The American media would have you believe that college is the greatest place on Earth.
Who can forget movies like Old School, 22 Jump Street, or Animal House?
Just about every movie or TV show paints college as this mystical world of partying hard, making new friends, and constantly indulging in crazy shenanigans on campus.
The women are beautiful, the guys are ripped, and the campus is constantly bustling with students playing frisbee out on the quad (I’ve been at college for a while now and still not sure why it’s called a “quad”) or indulging in a mid-afternoon yoga sesh.
Its romantic. Its cute. And most importantly — it sells.
I get it. A movie about what college is actually like would never sell.
Who wants to watch the protagonist debate for hours on end how she’s ever going to possibly pay back the $37,172 in loans she took out just to pay for her Bachelor’s Degree — no closer to her dreams than she was when she started college.
Or how about a film where the main character stays up late on a Friday night to make sure his online math homework is done by midnight so that he can hold onto a passing grade in a class where the professor doesn’t know his name and consistently recites meaningless PowerPoint slides for hours on end without once taking the time to truly connect with the students? Oh, and this class doesn’t have anything to do with his interests, passions, or dreams (let alone major).
Oh, I got it — How about a new Netflix exclusive where the hero deals with the social anxiety of simultaneously trying to maintain old friendships, but also develop new ones as his hometown friends slowly drift further and further away. We follow the hero through the ups and downs of trying to find a group that he gets along with while eating lunch alone at the cafeteria and spending weekends drowning in self doubt.
The sad thing is that it’s not just media that portrays college as heaven on Earth — parents, grandparents, and friends do the same.
It certainly helps that our parents in 1980 were paying about 150% less for college than we are today (all while income for grads has stayed flat).
On top of the normal stresses that come with college, like building new relationships, tedious classes, and immense pressure to excel in every way possible, many college students today have insane student loan debt, sky-high rent prices, and expertise in industries on the edge of extinction thanks to automation and artificial intelligence.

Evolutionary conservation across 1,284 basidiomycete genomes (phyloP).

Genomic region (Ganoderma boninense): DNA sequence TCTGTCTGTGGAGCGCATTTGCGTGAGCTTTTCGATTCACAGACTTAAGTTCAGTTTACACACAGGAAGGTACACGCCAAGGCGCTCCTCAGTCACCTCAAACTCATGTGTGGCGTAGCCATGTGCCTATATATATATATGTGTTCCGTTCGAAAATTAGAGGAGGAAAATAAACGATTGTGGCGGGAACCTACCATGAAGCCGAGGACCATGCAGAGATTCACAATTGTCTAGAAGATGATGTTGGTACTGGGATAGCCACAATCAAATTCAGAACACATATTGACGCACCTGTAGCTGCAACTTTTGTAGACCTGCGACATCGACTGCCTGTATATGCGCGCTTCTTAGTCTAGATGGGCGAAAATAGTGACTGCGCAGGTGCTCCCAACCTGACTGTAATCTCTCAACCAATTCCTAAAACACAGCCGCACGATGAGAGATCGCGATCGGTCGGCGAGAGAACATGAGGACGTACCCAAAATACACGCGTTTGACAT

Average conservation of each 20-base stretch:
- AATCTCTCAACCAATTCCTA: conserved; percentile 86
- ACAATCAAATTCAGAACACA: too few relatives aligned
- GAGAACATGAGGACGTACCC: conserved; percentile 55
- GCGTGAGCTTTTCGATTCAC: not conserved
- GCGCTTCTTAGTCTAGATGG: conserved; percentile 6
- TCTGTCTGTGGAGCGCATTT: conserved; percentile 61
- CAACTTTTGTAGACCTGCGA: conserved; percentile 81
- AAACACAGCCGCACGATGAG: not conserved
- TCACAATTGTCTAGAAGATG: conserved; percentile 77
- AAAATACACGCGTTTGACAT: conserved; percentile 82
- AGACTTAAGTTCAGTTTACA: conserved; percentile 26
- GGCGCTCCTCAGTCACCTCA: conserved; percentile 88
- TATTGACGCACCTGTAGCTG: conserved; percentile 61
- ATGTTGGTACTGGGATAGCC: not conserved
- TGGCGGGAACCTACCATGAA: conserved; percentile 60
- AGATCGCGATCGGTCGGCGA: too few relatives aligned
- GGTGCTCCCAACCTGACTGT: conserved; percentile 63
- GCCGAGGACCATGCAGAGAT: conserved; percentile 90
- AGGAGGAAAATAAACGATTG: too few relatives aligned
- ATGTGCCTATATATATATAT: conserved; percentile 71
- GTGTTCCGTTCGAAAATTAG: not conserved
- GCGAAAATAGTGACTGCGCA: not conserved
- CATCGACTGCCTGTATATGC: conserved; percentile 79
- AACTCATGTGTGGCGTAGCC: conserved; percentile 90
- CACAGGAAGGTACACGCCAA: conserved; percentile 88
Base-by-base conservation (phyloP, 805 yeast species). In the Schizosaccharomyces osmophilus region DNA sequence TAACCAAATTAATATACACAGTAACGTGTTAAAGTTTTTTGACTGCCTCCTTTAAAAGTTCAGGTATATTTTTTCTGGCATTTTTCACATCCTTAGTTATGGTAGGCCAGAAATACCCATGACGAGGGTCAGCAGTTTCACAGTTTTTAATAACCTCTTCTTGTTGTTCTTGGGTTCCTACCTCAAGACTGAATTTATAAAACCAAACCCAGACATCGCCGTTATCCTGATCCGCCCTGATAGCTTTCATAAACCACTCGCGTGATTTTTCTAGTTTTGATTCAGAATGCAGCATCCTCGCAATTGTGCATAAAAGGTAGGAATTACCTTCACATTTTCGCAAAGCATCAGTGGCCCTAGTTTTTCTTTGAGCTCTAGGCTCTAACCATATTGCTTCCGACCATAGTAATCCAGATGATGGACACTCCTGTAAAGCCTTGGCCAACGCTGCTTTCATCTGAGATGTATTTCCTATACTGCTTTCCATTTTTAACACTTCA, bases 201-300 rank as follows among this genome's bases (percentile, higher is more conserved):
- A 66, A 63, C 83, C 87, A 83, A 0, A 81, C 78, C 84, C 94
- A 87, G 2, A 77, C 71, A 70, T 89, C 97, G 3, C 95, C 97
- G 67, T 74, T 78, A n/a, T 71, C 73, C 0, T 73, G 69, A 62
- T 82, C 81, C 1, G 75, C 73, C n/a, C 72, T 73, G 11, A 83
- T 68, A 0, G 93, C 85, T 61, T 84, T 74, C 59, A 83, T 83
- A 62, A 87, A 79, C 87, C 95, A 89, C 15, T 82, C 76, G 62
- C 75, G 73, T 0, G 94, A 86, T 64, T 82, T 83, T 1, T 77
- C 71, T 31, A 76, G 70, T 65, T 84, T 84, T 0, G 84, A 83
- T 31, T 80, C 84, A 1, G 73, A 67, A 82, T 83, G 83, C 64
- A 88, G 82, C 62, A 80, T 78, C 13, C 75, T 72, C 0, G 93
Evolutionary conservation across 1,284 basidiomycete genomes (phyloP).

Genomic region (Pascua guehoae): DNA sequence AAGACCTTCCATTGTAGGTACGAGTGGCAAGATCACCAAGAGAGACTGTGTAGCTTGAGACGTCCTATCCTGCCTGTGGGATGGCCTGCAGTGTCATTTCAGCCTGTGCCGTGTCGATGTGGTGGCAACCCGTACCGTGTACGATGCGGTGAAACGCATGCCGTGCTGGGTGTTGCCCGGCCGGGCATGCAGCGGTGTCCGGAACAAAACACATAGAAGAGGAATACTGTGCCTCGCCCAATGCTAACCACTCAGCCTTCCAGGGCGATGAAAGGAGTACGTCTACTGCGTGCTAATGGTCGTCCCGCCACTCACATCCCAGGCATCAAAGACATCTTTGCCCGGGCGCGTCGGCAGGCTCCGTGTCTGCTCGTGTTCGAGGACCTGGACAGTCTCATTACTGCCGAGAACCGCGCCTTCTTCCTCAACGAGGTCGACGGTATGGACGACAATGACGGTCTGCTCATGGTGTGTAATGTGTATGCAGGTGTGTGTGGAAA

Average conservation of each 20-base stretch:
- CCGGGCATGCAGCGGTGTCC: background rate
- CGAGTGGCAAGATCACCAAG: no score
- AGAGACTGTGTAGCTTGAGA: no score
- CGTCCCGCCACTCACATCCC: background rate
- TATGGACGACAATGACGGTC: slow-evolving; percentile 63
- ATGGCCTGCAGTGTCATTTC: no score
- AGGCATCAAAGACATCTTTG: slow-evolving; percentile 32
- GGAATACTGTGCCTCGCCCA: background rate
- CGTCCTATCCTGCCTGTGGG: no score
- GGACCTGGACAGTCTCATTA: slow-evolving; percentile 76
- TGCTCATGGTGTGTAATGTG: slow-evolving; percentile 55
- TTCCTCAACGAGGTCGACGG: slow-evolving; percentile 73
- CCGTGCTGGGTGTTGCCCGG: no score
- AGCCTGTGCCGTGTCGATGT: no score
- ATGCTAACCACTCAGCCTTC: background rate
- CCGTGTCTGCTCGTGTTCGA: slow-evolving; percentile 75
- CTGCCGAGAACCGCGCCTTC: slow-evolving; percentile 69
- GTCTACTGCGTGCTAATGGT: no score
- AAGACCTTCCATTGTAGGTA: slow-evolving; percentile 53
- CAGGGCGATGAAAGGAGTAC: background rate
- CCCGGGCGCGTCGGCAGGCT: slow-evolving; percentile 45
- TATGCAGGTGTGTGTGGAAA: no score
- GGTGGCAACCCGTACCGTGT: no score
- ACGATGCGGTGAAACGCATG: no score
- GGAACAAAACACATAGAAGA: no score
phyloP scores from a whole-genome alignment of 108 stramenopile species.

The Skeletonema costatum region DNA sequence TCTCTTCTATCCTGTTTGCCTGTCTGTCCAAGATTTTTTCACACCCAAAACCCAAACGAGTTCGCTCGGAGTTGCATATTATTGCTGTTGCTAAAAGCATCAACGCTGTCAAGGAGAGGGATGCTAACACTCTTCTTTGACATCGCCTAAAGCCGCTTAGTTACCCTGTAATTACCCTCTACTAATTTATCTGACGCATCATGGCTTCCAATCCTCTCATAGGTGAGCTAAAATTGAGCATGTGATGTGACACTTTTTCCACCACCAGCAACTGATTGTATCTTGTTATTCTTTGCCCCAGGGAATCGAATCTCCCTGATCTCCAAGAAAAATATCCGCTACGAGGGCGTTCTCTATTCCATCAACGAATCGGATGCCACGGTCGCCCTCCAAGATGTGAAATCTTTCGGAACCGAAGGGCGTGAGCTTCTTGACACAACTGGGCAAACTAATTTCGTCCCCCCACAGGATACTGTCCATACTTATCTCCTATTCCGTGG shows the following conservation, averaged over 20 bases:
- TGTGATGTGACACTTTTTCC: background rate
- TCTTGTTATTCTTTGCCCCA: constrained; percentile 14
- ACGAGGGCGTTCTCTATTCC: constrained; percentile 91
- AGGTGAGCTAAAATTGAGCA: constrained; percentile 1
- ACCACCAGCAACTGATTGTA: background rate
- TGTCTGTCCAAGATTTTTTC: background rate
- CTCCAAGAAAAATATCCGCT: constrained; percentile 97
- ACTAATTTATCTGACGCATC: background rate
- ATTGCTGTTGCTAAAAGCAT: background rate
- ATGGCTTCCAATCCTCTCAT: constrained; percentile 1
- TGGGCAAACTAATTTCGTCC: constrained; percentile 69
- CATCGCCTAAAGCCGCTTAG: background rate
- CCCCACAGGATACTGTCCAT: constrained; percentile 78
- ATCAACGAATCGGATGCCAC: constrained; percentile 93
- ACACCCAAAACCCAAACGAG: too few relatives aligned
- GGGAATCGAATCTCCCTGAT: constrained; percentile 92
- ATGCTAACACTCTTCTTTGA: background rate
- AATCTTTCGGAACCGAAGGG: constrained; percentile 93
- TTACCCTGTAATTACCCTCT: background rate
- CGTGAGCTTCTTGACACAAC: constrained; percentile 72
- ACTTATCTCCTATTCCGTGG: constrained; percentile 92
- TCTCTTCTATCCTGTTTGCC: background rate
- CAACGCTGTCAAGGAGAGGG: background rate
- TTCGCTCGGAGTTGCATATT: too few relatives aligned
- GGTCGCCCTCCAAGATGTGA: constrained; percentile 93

I’m not saying college is any harder for students today than it was 50 years ago, but there are certainly some factors actively working against today’s college students wallets.
This doesn’t even scratch the surface on the bias that’s inherent in the advice students receive when deciding whether or not to go to school. If you went to college a long time ago, you likely don’t remember the stressful nights of studying nearly as much as you remember that one friday night where you went streaking through the quad. The unflattering aspects of college are drowned out by the “legendary” stories we hear of mom and pop going out and writing themselves into the annals of collegiate partying history.
At the end of the day, society tells us that college is the right choice for just about everyone.
I remember being in an AP U.S. History class junior year of high school, still wondering whether or not college was right for me, when the teacher asked us who was going to college. I was the only one who didn’t raise my hand.
It wasn’t that I was dead-set against going to college, as I eventually reached the conclusion that college was the best choice for me to grow and develop, but the point is that we’re trained from day 1 to strive for college.
No matter who we are and what we believe in, we’re born raised with the notion that college is a required step in our lives